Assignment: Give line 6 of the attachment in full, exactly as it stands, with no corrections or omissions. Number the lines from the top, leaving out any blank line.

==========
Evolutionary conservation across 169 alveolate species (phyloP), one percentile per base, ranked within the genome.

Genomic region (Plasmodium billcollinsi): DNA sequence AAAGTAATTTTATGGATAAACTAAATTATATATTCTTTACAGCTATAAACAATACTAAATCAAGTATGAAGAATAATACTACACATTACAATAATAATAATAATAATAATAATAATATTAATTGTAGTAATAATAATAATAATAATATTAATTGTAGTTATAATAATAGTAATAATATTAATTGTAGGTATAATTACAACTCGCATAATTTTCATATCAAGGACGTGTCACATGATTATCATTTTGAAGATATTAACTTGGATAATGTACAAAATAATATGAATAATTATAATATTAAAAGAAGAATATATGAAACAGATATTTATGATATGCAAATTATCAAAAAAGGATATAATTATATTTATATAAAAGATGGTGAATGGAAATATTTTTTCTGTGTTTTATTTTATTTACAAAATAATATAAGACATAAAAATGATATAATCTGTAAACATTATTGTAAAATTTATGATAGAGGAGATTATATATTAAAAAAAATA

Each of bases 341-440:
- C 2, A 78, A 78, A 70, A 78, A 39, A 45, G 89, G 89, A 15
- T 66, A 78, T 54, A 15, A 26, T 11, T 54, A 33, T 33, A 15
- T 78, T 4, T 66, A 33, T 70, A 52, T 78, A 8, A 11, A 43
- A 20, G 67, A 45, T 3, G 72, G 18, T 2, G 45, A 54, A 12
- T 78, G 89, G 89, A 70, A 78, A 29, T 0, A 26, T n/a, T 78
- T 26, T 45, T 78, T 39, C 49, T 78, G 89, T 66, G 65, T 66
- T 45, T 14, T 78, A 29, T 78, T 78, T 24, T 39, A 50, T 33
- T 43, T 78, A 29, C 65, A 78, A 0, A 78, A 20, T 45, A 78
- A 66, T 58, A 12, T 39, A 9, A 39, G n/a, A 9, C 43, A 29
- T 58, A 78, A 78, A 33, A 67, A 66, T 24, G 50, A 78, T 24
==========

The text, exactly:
- T 78, T 4, T 66, A 33, T 70, A 52, T 78, A 8, A 11, A 43